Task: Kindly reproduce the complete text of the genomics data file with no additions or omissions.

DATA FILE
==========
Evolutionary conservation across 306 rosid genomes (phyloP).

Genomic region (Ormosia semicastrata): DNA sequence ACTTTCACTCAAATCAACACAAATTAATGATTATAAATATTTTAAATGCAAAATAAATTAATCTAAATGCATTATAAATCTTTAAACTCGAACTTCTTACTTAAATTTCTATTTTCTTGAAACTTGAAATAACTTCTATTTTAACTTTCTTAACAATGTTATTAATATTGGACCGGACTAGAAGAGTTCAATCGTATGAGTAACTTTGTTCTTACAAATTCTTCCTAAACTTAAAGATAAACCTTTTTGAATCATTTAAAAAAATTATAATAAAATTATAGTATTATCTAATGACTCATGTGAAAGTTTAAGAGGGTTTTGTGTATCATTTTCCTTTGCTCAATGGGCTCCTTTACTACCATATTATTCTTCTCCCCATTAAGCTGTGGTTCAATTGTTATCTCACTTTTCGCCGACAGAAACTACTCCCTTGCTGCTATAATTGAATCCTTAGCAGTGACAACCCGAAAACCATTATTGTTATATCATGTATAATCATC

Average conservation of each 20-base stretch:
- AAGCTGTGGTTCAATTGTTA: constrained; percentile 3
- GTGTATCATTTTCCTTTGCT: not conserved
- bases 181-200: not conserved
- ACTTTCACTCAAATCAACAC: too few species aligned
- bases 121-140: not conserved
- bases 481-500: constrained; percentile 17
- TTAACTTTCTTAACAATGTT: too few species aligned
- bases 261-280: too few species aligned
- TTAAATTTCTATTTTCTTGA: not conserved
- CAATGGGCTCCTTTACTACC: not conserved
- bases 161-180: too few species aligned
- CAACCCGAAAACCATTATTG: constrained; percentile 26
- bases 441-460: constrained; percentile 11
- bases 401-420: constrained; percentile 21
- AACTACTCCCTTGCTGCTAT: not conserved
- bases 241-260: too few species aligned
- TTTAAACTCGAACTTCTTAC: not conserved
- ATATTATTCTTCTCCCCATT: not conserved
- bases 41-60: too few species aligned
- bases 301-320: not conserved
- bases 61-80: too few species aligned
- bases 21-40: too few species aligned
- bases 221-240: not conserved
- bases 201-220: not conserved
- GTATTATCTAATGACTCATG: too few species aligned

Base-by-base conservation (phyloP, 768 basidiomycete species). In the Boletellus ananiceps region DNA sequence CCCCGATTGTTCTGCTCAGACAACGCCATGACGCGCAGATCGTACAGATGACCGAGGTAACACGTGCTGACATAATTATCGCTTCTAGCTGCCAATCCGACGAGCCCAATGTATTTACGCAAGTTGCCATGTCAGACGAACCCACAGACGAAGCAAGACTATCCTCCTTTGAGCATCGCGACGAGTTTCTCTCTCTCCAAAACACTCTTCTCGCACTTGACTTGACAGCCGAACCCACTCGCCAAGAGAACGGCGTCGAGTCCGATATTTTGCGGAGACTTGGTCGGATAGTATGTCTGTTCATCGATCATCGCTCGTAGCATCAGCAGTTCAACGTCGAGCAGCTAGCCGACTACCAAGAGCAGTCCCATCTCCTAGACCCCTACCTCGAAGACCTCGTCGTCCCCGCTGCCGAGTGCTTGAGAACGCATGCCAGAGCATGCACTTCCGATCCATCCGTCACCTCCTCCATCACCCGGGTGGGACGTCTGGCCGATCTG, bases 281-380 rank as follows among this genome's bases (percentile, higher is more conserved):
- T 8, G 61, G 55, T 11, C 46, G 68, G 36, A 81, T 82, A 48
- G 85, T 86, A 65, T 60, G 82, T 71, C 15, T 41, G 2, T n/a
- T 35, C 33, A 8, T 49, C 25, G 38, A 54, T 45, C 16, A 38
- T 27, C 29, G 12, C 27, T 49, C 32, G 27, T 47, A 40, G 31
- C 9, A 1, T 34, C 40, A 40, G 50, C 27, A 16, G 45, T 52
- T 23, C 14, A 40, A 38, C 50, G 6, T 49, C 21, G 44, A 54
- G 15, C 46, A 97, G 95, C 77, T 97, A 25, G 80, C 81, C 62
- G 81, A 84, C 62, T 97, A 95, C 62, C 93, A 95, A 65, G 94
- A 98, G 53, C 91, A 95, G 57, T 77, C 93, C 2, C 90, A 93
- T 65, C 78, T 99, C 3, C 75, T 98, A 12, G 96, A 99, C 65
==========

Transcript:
Evolutionary conservation across 306 rosid genomes (phyloP).

Genomic region (Ormosia semicastrata): DNA sequence ACTTTCACTCAAATCAACACAAATTAATGATTATAAATATTTTAAATGCAAAATAAATTAATCTAAATGCATTATAAATCTTTAAACTCGAACTTCTTACTTAAATTTCTATTTTCTTGAAACTTGAAATAACTTCTATTTTAACTTTCTTAACAATGTTATTAATATTGGACCGGACTAGAAGAGTTCAATCGTATGAGTAACTTTGTTCTTACAAATTCTTCCTAAACTTAAAGATAAACCTTTTTGAATCATTTAAAAAAATTATAATAAAATTATAGTATTATCTAATGACTCATGTGAAAGTTTAAGAGGGTTTTGTGTATCATTTTCCTTTGCTCAATGGGCTCCTTTACTACCATATTATTCTTCTCCCCATTAAGCTGTGGTTCAATTGTTATCTCACTTTTCGCCGACAGAAACTACTCCCTTGCTGCTATAATTGAATCCTTAGCAGTGACAACCCGAAAACCATTATTGTTATATCATGTATAATCATC

Average conservation of each 20-base stretch:
- AAGCTGTGGTTCAATTGTTA: constrained; percentile 3
- GTGTATCATTTTCCTTTGCT: not conserved
- bases 181-200: not conserved
- ACTTTCACTCAAATCAACAC: too few species aligned
- bases 121-140: not conserved
- bases 481-500: constrained; percentile 17
- TTAACTTTCTTAACAATGTT: too few species aligned
- bases 261-280: too few species aligned
- TTAAATTTCTATTTTCTTGA: not conserved
- CAATGGGCTCCTTTACTACC: not conserved
- bases 161-180: too few species aligned
- CAACCCGAAAACCATTATTG: constrained; percentile 26
- bases 441-460: constrained; percentile 11
- bases 401-420: constrained; percentile 21
- AACTACTCCCTTGCTGCTAT: not conserved
- bases 241-260: too few species aligned
- TTTAAACTCGAACTTCTTAC: not conserved
- ATATTATTCTTCTCCCCATT: not conserved
- bases 41-60: too few species aligned
- bases 301-320: not conserved
- bases 61-80: too few species aligned
- bases 21-40: too few species aligned
- bases 221-240: not conserved
- bases 201-220: not conserved
- GTATTATCTAATGACTCATG: too few species aligned

Base-by-base conservation (phyloP, 768 basidiomycete species). In the Boletellus ananiceps region DNA sequence CCCCGATTGTTCTGCTCAGACAACGCCATGACGCGCAGATCGTACAGATGACCGAGGTAACACGTGCTGACATAATTATCGCTTCTAGCTGCCAATCCGACGAGCCCAATGTATTTACGCAAGTTGCCATGTCAGACGAACCCACAGACGAAGCAAGACTATCCTCCTTTGAGCATCGCGACGAGTTTCTCTCTCTCCAAAACACTCTTCTCGCACTTGACTTGACAGCCGAACCCACTCGCCAAGAGAACGGCGTCGAGTCCGATATTTTGCGGAGACTTGGTCGGATAGTATGTCTGTTCATCGATCATCGCTCGTAGCATCAGCAGTTCAACGTCGAGCAGCTAGCCGACTACCAAGAGCAGTCCCATCTCCTAGACCCCTACCTCGAAGACCTCGTCGTCCCCGCTGCCGAGTGCTTGAGAACGCATGCCAGAGCATGCACTTCCGATCCATCCGTCACCTCCTCCATCACCCGGGTGGGACGTCTGGCCGATCTG, bases 281-380 rank as follows among this genome's bases (percentile, higher is more conserved):
- T 8, G 61, G 55, T 11, C 46, G 68, G 36, A 81, T 82, A 48
- G 85, T 86, A 65, T 60, G 82, T 71, C 15, T 41, G 2, T n/a
- T 35, C 33, A 8, T 49, C 25, G 38, A 54, T 45, C 16, A 38
- T 27, C 29, G 12, C 27, T 49, C 32, G 27, T 47, A 40, G 31
- C 9, A 1, T 34, C 40, A 40, G 50, C 27, A 16, G 45, T 52
- T 23, C 14, A 40, A 38, C 50, G 6, T 49, C 21, G 44, A 54
- G 15, C 46, A 97, G 95, C 77, T 97, A 25, G 80, C 81, C 62
- G 81, A 84, C 62, T 97, A 95, C 62, C 93, A 95, A 65, G 94
- A 98, G 53, C 91, A 95, G 57, T 77, C 93, C 2, C 90, A 93
- T 65, C 78, T 99, C 3, C 75, T 98, A 12, G 96, A 99, C 65